Russia State   Nations of Russia
 :: Articles
The Russians
The Aguls
The Akhvakhs
The Aleuts
The Altaians
The Andians nations
The Andins
The Archins
The Armenians
The Aserbaijanians
The Assyrians
The Avars
The Baghulals
The Balkarians
The Baraba Tatars
The Bashkirs
The Besermians
The Bezhtians
The Botlikhs
The Bulgarians
The Buryats
The Byelorussians
The Chamalals
The Chechens
The Cherkess
The Chukchis
The Chuvashs
The Cossacks
The Crimean Tatars
The Dargins
The Didos
The Dolgans
The Enets
The Eskimos
The Estonians
The Evenks
The Evens
The Finns
The Gagauz
The Georgians
The Germans
The Ginukhs
The Godoberins
The Greeks
The Gypsies
The Hunzibs
The Ingush
The Itelmens
The Izhorians
The Jews
The Kabards
The Kalmyks
The Karachay
The Karatas
The Karelians
The Kazakhs
The Kets
The Khakass
The Khants
The Khvarshis
The Komi-Permyaks
The Komis
The Koreans
The Koryaks
The Kumuks
The Kyrgyz
The Laks
The Latvians
The Lezgins
The Lithuanians
The Mansis
The Maris
The Moldovans
The Mordvins
The Mountain Jews
The Nanais
The Negidals
The Nenets
The Nganasans
The Nivkhs
The Nogays
The Orochis
The Oroks
The Ossetians
The Permyak Komis
The Poles
The Adygy
The Rutuls
The Saams
The Selkups
The Shors
The Small Nations of North
The Tabasarans
The Tajiks
The Tatars
The Tats
The Teleuts
The Tofalars
The Tsakhurs
The Turkmens
The Tyva
The Udeghes
The Udmurts
The Ukranians
The Ulchis
The Uzbeks
The Veps
The Vods
The Yakuts
The Yukaghirs
 :: Search
Search in articles
Search in current section
 :: Constructor
 :: Game server
 :: Test

The Komis

The self-destination is komi (in plural komijaz). In the 11-15th centuries their neighbours called them Perms. By the 17th century the Russian ethnonym Sirene (Siriane, Zyryane) was well established.

The Zyryan Komis or simply Zyryans live in the Republic of Komi (415,900 sq. km., capital city Syktyvkar) and in the surrounding regions, on the Kola Peninsula, in the Nenets Autonomous District of the Archangelsk Province and in many different places in Siberia. In the upper reaches of the Kama river live the Kirov Permyaks of Zyuzdin Komis.

The Komi population increased steadily until the 1970s; after that there has been a considerable decrease in their knowledge of the native language.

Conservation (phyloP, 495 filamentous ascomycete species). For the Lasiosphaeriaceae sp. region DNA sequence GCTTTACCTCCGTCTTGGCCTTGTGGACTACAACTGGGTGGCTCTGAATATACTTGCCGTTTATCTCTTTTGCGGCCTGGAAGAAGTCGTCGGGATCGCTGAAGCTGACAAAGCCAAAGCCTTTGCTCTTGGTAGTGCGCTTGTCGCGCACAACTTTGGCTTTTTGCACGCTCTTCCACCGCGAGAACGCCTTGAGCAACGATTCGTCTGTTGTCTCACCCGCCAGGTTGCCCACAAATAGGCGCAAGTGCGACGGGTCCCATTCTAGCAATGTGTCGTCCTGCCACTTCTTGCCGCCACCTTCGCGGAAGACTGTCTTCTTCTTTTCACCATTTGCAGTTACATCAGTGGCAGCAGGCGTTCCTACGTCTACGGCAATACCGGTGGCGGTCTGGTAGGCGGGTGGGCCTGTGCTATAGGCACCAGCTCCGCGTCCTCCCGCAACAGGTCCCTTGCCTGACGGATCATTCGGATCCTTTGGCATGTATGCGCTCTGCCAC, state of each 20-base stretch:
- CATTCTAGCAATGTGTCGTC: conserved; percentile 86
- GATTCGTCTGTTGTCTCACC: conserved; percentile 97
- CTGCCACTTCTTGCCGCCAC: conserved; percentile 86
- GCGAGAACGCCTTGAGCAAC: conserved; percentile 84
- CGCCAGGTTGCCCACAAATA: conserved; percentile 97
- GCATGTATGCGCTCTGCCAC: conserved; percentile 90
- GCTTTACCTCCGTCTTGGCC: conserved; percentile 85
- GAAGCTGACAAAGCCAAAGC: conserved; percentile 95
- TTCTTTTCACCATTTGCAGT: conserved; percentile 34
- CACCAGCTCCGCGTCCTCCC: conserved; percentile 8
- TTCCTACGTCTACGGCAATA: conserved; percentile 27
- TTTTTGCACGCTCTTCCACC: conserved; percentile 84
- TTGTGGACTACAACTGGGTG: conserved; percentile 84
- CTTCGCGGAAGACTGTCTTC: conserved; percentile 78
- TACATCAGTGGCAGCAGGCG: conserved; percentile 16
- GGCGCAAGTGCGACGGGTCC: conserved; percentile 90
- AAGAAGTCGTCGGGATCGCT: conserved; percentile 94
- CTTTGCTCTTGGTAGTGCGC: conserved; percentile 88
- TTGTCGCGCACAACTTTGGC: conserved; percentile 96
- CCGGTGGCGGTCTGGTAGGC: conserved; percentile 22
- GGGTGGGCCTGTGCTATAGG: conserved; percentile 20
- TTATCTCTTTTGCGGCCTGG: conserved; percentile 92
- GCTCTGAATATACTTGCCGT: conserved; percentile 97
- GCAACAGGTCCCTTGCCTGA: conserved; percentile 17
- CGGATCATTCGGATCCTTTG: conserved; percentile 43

Turning Points in the History of the Komis

11th c - the Komis come under the influence of the Russians;

15th c - the Komis are converted to Russian Orthodoxy and become serfs;

19th c - several uprisings against Russian rulers;

1921 - formation of the Komi (Zyryan) Autonomous Province;

1930s - mental and physical destruction of the intellectuals, or the Komi 'armed bourgeois nationalists', closing of the 'counter-revolutionary and nationalistic' societies, beginning of the intense Russification of the Komis;

1950-1960 - massive immigration of Russians to the Komi territory, as the copious natural resources of the Komi region are ruthlessly exploited; migrants are encouraged to settle in the northern areas by offers of higher salaries and other benefits.

Danger Signs

The ethnic composition of the Komi Republic has changed more drastically than that of other Finno-Ugric republics. The population of the Komi Republic has tripled since World War II due to immigration, which means that the Zyryans have become a minority in their native territory.

The cities of the Komi Republic have a Russian appearance. Only 1/3 of the population of Syktyvkar are Komis, the mining town of Vorkuta has approximately 1% of Komi population and the gas mining city of Ukhta has less than 1%. In the rural areas the Komis are still in the majority, but the economic importance of the rural areas is constantly decreasing and the mass departure from the villages continues. The reason for massive immigration is the industrial exploitation of the northern Komi territories (coal mining in Vorkuta, the utilisation of oil resources, natural gas and extensive forest resources in Uza and Ukhta). In spite of all that the Komi Republic is a backward area because it serves only as a source of raw materials. The Komis have no right to decide how much coal should be mined, how much oil should be extracted or how much forest should be cut and at what price it is sold. A Komi village is socially even more backward and that is why young people do not want to stay in the country but migrate to the cities, into the Russian cultural and language environment. The oil leakage of 1994 alone resulted in devastation of large areas in the northern part of the Komi Republic, which will definitely increase the number of those who move to the cities. A plague for the Komi region are the great interstate prison camps.

The opportunity to use the Komi language has long been negligible: it has been expurgated from the school system, from governmental offices and management. In 1994 one national newspaper and four regional papers were published in the Komi language (by way of comparison - 11 newspapers in the Komi language were published in the 1930s). There are 1/2 hours of radio broadcasts daily and about 1 hour of television broadcasts weekly in the Komi language. National nihilism is spreading, being especially common among the urban Komi. One third of the urban Komis identify themselves as Russians. The knowledge of the Komi language among local Russians (non-Komis) is almost non-existent: only 1.2% of the Russians living in Komi Republic had any command of the Komi language in 1979. At the same time, almost 80% of the Komi know Russian.

Copyright © RIN 2001-. Russia Russia site map Feedback